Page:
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You’re a Caregiver: How to Juggle Responsibilities at Work and at Home

Posted Monday, November 6th, 2017

Member Submitted

Submitted by: Jacklyn Isasi, Communications Director, AARP

An estimated 40 million Americans face are caring for parents, spouses, children and adults with disabilities that they can live independently in their homes and communities for as long as possible. The majority (60 percent) of family caregivers are working at a paying job while also caring for a loved one. These tips could help you manage your dual roles:

Learn about company policies. Talk to your human resources department or read your employee handbook to ascertain your company’s policy regarding caregivers. Find out about any benefits your company may offer, such as an employee assistance program. Some companies have programs to help caregivers find community services, counseling, respite care, legal and financial assistance, and caregiver support groups. Others offer caregiving leave and flexible work arrangements.

Know your rights. Ask your human resources department for information about the Family and Medical Leave Act. Under the FMLA, eligible workers are entitled to 12 weeks per year of unpaid leave for family caregiving, without the loss of job security or health benefits.

Talk to your manager. Be upfront about your role as a caregiver and the demands that it puts on you. It is better that your manager hear from you, especially if it’s impacting your time at work. Spell out the concrete steps you can take to juggle your competing demands. This can help your manager understand the challenges you are facing. Be honest and realistic with your manager or HR representative about your options.

Inquire about flex-time. Even if no formal policies exist, you should ask your manager if he or she would consider an arrangement to help accommodate your caregiving responsibilities. You could inquire about a compressed work schedule, a part-time job or job-sharing arrangement, tele-working, or ask for flexible hours that go beyond the traditional 9-5.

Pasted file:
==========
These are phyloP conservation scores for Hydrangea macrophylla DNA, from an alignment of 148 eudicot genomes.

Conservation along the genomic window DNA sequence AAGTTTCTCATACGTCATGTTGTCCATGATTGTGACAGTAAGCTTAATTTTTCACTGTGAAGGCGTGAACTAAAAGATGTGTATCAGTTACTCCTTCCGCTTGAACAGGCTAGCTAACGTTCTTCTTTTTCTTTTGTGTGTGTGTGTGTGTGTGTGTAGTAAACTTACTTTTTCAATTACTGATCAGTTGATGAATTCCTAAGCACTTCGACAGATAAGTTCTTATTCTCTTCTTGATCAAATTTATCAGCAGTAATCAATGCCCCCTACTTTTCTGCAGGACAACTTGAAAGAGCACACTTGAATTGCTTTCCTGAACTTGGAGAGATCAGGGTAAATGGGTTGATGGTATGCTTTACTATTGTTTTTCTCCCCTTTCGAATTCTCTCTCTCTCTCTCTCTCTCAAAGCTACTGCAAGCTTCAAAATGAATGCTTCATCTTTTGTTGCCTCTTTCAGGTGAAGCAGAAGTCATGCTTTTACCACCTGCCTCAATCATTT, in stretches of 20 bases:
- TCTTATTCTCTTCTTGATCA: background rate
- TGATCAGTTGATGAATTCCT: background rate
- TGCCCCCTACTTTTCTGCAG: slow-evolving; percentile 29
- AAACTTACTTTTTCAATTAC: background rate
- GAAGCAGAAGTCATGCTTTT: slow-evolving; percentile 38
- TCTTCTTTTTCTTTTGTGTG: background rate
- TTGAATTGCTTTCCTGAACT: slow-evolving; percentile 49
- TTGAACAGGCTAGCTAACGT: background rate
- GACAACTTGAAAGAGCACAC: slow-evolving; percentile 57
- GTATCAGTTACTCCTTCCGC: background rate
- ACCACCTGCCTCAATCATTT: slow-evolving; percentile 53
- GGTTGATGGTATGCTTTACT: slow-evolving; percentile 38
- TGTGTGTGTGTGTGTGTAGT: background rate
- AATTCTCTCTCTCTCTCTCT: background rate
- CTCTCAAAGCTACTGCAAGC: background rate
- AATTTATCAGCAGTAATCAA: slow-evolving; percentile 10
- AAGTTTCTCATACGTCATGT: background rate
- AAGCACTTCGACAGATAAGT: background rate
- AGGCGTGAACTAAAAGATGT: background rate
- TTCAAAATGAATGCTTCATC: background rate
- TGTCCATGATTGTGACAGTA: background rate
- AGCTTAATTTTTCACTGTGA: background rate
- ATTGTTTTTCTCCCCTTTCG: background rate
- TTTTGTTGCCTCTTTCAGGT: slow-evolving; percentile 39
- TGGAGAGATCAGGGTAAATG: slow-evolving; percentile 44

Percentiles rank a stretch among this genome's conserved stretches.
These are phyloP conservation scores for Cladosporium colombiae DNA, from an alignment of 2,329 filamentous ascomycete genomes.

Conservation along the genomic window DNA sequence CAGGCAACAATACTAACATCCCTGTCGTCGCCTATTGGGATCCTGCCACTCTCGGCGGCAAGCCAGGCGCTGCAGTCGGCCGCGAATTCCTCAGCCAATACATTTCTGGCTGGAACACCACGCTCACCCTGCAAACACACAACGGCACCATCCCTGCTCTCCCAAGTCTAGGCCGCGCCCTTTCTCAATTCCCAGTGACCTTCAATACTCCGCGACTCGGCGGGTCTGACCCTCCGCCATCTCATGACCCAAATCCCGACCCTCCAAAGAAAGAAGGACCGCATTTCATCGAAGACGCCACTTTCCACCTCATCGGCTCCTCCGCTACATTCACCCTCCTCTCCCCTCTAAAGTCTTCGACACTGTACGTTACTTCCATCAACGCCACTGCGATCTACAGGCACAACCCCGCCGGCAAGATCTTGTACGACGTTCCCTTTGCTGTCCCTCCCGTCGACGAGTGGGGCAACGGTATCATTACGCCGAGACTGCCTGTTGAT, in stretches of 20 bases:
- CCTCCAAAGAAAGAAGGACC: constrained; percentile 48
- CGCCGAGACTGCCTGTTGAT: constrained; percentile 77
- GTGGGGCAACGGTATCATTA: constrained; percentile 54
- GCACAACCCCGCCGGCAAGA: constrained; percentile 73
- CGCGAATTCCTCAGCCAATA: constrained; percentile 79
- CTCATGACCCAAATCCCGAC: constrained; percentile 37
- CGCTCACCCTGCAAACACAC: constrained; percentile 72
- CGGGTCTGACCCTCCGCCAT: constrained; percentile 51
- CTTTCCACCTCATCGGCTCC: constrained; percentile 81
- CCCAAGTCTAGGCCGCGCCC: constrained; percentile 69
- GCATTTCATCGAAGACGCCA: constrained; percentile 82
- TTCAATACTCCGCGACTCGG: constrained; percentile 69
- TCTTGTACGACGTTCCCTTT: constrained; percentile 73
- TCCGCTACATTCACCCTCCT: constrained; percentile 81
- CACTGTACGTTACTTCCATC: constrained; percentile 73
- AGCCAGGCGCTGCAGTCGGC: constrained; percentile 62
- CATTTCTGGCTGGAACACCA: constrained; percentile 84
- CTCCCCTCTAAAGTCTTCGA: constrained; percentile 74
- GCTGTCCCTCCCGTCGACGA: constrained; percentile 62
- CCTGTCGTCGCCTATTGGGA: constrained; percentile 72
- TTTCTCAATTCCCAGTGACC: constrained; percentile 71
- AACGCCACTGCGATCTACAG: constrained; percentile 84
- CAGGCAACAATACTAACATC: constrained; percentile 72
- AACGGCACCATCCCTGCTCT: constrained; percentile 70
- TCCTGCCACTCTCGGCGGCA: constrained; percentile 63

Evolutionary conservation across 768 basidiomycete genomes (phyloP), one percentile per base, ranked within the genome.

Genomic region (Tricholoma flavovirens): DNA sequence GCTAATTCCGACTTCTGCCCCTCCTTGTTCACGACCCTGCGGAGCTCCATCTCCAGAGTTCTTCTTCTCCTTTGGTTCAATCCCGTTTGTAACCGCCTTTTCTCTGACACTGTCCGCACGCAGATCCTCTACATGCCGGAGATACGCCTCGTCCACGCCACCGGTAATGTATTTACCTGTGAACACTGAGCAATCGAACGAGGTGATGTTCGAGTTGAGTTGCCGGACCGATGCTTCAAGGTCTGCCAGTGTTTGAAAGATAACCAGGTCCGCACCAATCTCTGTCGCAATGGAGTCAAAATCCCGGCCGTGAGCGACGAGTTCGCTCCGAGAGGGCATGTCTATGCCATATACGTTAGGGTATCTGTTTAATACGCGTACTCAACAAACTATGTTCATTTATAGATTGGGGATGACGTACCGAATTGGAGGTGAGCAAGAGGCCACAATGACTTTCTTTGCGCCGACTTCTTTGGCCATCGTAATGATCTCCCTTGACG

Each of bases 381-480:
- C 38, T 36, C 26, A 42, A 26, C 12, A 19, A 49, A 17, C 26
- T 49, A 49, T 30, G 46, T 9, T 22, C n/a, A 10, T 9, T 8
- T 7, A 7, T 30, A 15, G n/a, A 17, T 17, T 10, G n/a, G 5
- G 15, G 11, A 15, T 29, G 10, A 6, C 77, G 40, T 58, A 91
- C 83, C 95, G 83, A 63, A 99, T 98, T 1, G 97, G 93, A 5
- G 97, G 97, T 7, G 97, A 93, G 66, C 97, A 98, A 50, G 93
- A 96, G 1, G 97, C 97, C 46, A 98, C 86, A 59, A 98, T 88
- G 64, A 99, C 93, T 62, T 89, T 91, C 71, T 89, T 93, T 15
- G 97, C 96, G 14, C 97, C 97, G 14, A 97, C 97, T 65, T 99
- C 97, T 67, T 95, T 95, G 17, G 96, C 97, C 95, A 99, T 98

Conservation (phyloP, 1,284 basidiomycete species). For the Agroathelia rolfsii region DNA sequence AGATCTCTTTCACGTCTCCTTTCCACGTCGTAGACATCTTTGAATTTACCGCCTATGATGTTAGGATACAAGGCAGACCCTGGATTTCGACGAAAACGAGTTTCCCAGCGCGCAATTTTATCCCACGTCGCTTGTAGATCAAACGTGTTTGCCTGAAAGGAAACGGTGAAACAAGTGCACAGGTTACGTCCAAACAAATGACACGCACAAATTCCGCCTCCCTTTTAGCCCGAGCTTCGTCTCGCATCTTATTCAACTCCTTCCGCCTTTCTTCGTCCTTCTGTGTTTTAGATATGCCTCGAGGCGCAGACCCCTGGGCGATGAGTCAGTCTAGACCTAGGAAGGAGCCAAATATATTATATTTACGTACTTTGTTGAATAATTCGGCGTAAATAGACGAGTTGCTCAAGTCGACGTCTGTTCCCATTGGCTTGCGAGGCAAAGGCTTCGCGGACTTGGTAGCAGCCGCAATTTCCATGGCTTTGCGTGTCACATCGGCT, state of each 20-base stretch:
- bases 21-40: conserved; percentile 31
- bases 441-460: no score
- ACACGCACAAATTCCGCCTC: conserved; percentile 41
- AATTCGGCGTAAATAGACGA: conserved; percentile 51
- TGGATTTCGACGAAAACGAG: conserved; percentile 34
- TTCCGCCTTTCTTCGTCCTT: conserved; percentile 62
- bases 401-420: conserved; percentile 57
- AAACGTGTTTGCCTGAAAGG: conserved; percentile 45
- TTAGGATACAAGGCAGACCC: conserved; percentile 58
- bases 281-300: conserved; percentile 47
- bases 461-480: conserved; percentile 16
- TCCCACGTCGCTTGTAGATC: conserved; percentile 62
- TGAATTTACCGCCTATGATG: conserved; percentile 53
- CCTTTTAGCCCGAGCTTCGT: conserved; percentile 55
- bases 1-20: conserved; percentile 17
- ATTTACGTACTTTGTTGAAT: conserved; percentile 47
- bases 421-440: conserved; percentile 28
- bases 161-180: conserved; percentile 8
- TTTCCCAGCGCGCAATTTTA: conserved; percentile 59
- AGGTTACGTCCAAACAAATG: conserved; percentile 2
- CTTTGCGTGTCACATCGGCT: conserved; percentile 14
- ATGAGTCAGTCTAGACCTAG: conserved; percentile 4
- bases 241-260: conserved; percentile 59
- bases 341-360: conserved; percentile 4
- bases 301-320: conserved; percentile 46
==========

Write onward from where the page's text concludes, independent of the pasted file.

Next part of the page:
Don’t abuse work time. Whenever possible, avoid taking care of caregiving chores at work. If you have to make phone calls or search the Internet for information related to your loved one’s needs, do so on your lunch break.

Take care of yourself. It may seem impossible, even selfish, to take care of yourself when you have responsibilities elsewhere. But taking care of yourself is an important factor in your own health and your ability to be a valued worker and family caregiver. From taking a few minutes to meditate, to receiving respite care, look for ways to reduce your stress and demands on your time.

Say thanks. Show your appreciation for co-workers and colleagues who pitch in and help you out with your job.

There’s an app for that. Staying organized can be the difference between managing the chaos and the chaos managing you. There are many apps that can help you stay organized, including those that help you manage caregiving duties, health care record keeping, prescription medication lists, and shared calendars.

For more information about caregiving and to access caregiver resources, visit http://www.aarp.org/home-family/caregiving/.

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